personal liberty and the common good
amitai etzioni gave a nice workshop talk today on the new golden rule in the minnversity's fine political science department. the communitarian sociologist spoke about a familiar but fundamental problem: the tension between autonomy and personal liberty on the one hand and social order and public obligations on the other.
only it isn't really a problem for professor etzioni. he truly embraces such tensions or contradictions, diving into thorny areas such as HIV testing, privacy rights, and substance use regulation with real gusto. some parts of his work (i confess that i've only read a sliver of it, for the man writes much faster than i can read) remind me of landmark u.s. civil liberties opinions; in both cases, fine minds seek to balance the rights of individuals vis-a-vis the community with reference to a few core principles, all within the context of a concrete empirical case.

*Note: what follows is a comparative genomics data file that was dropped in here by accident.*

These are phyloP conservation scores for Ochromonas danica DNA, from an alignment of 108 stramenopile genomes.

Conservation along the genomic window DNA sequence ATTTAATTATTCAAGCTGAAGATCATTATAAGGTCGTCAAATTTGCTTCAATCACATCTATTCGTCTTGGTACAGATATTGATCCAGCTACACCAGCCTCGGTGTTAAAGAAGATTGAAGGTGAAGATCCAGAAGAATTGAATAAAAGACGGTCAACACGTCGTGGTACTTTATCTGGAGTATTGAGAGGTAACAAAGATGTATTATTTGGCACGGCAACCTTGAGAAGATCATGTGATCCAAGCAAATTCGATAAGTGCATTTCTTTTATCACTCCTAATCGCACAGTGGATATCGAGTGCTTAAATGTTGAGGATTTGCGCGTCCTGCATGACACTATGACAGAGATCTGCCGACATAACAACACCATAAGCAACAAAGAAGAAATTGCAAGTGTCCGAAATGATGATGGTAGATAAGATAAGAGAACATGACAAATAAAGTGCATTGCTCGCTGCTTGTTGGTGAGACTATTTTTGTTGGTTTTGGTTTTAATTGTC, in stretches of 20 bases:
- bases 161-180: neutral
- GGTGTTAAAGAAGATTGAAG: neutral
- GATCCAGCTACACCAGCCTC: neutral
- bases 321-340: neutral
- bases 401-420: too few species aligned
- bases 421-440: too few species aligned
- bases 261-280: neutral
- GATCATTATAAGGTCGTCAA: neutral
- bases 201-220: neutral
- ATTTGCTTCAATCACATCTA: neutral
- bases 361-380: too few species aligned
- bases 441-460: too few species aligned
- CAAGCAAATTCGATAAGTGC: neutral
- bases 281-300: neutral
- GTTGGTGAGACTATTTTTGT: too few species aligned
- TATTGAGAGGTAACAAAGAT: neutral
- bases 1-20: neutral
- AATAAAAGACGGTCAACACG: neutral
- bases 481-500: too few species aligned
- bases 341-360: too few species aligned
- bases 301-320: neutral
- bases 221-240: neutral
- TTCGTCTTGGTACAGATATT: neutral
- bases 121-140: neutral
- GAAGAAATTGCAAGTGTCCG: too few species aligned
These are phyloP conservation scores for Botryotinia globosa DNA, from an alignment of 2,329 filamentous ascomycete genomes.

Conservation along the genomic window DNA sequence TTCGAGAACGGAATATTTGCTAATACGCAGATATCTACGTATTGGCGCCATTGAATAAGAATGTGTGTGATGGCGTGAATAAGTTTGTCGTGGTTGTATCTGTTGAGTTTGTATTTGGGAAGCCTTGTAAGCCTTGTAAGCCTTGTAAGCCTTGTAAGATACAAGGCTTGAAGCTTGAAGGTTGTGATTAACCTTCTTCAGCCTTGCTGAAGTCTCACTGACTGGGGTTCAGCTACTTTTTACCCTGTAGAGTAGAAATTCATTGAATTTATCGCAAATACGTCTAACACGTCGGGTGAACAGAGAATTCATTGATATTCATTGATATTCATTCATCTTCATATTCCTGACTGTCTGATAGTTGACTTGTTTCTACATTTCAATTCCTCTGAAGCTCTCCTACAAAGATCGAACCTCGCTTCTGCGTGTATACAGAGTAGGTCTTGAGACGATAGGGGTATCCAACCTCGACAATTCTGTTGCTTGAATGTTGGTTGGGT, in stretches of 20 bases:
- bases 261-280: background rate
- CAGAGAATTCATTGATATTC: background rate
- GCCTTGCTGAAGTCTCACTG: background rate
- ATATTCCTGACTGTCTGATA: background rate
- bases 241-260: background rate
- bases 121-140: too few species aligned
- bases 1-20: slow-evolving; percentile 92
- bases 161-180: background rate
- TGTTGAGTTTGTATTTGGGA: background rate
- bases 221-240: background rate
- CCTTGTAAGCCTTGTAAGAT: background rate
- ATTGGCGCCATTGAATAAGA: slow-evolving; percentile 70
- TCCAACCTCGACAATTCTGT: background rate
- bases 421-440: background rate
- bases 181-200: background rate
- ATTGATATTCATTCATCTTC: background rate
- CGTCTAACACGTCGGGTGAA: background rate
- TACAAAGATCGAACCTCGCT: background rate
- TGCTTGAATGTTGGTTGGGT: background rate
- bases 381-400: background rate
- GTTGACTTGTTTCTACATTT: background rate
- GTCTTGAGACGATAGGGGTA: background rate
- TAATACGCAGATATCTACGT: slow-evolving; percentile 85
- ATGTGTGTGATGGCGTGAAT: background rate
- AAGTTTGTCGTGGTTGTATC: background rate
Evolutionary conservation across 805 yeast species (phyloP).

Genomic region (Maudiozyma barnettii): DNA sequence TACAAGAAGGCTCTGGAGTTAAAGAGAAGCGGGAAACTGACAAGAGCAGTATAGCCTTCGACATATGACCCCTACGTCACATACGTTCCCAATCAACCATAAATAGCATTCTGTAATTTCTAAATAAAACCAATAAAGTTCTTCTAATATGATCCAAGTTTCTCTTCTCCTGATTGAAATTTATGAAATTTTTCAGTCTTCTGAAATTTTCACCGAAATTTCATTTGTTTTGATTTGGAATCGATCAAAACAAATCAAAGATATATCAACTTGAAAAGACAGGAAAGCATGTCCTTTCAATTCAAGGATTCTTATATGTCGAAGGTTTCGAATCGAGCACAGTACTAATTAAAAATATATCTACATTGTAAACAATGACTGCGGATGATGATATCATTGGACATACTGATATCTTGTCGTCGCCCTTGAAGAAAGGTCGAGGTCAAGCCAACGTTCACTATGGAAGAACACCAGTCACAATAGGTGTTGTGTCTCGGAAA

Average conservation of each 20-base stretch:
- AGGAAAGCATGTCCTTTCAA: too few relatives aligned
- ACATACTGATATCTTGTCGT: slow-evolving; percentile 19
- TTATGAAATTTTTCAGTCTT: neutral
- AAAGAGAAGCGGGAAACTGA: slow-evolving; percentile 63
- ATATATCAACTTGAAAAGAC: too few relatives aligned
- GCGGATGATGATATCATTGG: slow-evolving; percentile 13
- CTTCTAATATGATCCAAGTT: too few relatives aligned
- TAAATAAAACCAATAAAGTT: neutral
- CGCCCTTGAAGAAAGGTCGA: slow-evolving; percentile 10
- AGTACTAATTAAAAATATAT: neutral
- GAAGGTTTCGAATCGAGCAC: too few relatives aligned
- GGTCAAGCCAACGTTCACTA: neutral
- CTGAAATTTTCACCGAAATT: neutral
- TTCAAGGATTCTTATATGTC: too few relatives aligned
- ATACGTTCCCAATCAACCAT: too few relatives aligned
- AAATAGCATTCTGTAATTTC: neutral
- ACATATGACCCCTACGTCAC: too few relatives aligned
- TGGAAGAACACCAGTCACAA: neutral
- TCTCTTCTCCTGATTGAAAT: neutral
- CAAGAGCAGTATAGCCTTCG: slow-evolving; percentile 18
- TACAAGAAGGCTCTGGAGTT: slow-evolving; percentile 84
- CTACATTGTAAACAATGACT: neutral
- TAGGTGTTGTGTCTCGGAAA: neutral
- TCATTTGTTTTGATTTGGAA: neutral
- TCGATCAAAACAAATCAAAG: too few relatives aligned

this is the sort of endeavor that initially attracted me to political science and legal study as an undergrad (well, at least insofar as appellate judgin' was romanticized in woodward and armstrong's the brethren). of course, i also encountered plato around that time and, like many poli sci 101 students, figgered that philosopher-king sounded like a pretty cool job too.
as a sociologist and as a private citizen today, i still haven't reconciled my own communitarian and libertarian impulses. professor etzioni makes a strong case for finding meaning in such contradictions, so for now i'll follow the asa president's precedent and simply embrace the tension.